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Summer after Freshman Year?

  1. Dec 8, 2013 #1
    What is the best possible way to use the summer after freshman year? I have these options currently:
    1) Enroll in a summer session at my university.
    2) Enroll in a summer session at a different university.(Is this worth it?)
    3) Apply for a summer REU

    For reference, I am a physics major (also looking at EE/other engineering majors though)
  2. jcsd
  3. Dec 8, 2013 #2
    Summer courses are good because they help you get ahead on your degree a bit. But unless you're in a rush to finish your degree, I would go for the research experience if you can. It will give you some idea of whether you like research or not, it's good experience to have on your resume, and if it's like my school, you'll at least get paid around minimum wage (better than nothing...).

    If you're going to do courses, I would try to take math courses if you can. I find physics/engineering courses tend to be easier when you know more math going into them.
  4. Dec 8, 2013 #3


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    Assuming you're not behind on your degree program a summer REU is valuable because it exposes you to a field and helps you decide what subfield of physics truly interest you and what you can expect to be doing if you decide to pursue such field.

    As for summer courses at a different university, it isn't a bad idea if the courses are cheaper and your university accepts them for credit. I did this for a good chunk of my general education requirements and linear algebra! However, I was rushed to finish my degree so taking classes every semester was more important to me than research experience.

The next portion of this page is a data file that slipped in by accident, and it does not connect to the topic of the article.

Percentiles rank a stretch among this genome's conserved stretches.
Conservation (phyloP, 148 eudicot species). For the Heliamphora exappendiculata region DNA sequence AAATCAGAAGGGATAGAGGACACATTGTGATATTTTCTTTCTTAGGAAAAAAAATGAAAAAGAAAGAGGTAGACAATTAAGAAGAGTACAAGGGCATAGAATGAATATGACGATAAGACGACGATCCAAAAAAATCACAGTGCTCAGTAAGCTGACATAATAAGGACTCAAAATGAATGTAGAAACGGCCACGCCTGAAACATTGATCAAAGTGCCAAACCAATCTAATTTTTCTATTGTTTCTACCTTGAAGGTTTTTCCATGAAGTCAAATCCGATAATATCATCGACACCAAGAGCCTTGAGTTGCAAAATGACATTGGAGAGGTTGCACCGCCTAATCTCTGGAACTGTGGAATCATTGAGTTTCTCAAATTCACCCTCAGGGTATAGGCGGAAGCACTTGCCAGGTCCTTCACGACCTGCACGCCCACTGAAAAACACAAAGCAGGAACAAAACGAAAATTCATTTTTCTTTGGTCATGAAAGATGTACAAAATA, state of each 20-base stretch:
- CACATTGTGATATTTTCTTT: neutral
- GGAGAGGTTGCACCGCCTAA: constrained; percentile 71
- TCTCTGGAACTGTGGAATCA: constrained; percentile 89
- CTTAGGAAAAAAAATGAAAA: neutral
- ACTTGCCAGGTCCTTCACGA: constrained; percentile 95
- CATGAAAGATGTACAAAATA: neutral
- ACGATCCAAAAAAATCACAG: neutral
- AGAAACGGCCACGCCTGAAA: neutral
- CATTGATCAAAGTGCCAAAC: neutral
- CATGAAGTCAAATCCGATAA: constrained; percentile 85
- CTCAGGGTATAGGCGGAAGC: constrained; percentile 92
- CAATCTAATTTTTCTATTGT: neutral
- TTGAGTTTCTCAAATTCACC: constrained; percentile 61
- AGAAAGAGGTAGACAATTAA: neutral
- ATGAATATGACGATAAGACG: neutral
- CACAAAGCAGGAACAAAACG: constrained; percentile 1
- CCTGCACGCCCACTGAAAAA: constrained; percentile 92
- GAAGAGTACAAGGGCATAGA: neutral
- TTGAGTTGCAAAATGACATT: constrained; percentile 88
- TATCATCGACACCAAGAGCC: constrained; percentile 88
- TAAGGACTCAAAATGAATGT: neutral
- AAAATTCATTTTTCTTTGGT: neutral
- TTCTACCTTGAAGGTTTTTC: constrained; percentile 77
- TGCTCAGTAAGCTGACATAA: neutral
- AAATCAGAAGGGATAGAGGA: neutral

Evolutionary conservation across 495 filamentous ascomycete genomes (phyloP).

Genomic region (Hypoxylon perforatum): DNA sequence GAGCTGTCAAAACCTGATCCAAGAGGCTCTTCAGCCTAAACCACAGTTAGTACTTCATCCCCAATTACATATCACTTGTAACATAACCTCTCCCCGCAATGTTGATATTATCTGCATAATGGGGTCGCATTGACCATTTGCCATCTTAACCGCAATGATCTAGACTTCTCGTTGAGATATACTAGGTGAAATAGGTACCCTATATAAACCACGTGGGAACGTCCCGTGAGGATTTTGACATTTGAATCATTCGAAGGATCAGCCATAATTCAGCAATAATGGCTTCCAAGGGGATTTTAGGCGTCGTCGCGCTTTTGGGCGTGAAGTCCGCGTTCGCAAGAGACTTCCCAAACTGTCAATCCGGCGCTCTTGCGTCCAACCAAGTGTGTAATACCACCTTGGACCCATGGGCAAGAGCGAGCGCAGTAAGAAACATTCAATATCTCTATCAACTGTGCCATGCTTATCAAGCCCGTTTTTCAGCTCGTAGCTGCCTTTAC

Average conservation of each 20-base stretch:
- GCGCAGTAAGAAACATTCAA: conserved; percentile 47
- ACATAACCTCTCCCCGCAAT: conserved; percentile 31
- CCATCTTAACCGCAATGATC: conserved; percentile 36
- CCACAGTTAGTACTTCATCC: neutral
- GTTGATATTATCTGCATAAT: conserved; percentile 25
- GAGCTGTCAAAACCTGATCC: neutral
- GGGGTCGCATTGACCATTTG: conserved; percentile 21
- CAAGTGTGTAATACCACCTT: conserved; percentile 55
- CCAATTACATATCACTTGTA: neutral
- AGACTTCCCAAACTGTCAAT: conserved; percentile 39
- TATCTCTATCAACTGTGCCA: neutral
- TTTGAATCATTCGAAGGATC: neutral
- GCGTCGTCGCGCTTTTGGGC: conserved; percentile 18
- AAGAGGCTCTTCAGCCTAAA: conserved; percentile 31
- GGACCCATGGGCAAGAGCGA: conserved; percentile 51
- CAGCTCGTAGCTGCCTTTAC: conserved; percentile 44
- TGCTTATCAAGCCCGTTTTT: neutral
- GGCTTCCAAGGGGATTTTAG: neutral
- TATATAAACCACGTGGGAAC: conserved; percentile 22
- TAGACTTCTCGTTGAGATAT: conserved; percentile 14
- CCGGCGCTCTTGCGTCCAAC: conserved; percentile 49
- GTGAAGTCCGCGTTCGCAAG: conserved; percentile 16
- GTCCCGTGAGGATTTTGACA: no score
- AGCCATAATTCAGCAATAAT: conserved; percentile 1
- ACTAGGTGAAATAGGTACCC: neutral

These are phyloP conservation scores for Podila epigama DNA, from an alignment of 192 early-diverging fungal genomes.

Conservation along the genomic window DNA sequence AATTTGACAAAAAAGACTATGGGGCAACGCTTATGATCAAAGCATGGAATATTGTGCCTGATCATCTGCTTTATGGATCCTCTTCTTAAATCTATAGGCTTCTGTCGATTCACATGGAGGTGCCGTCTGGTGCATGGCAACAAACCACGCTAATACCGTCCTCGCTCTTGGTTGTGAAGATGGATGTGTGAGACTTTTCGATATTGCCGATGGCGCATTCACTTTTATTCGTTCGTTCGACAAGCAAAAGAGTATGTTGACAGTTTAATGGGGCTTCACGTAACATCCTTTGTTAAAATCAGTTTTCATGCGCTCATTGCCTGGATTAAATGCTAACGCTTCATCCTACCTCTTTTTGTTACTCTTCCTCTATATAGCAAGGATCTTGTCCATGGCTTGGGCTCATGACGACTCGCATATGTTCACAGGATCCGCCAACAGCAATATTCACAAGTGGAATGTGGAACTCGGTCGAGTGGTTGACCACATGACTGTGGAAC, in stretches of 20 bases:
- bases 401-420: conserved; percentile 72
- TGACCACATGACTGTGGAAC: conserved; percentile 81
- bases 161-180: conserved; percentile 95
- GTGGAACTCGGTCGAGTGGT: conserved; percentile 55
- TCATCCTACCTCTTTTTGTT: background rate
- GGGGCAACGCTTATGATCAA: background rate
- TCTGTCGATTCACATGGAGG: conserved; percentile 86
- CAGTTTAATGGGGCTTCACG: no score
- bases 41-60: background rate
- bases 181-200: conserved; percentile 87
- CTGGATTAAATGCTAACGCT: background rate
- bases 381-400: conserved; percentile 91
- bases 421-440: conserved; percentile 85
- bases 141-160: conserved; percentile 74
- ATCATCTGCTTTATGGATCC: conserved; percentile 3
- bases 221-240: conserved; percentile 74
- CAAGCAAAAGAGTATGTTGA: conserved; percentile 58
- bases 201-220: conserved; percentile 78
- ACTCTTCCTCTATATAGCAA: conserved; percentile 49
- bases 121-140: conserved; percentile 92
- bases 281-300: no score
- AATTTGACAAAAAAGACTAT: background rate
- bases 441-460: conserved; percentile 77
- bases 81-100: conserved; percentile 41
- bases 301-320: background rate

5. Dec 8, 2013 #4


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    There's no "best" possible way to use your summer. Each of those options is constructive and will give you some benefits, but also incur some costs.

    Generally speaking, that first year isn't so critical to getting research experience. It's okay if you can get it, of course, but I wouldn't worry too much of the opportunity isn't there.

    Taking a course(s) isn't a bad idea either, depending on what kinds of student you are. Some students need that summer break. Others suffer if they have it because four months away from their major turns their brains to mush. So you may want to ask yourself how much you think you need that break. Will you benefit from the condensed, intensive format of a summer course, or will this just lead to burn out?

    Other major factors are money and general work experience. If you can find a reasonably decent summer job, that can really help to eliminate your student debt load. Also, when you do eventually get out into the working world, those summer experiences can really help you to decide what it is you want to do, give you networking opportunities, and real-world experience to draw on.
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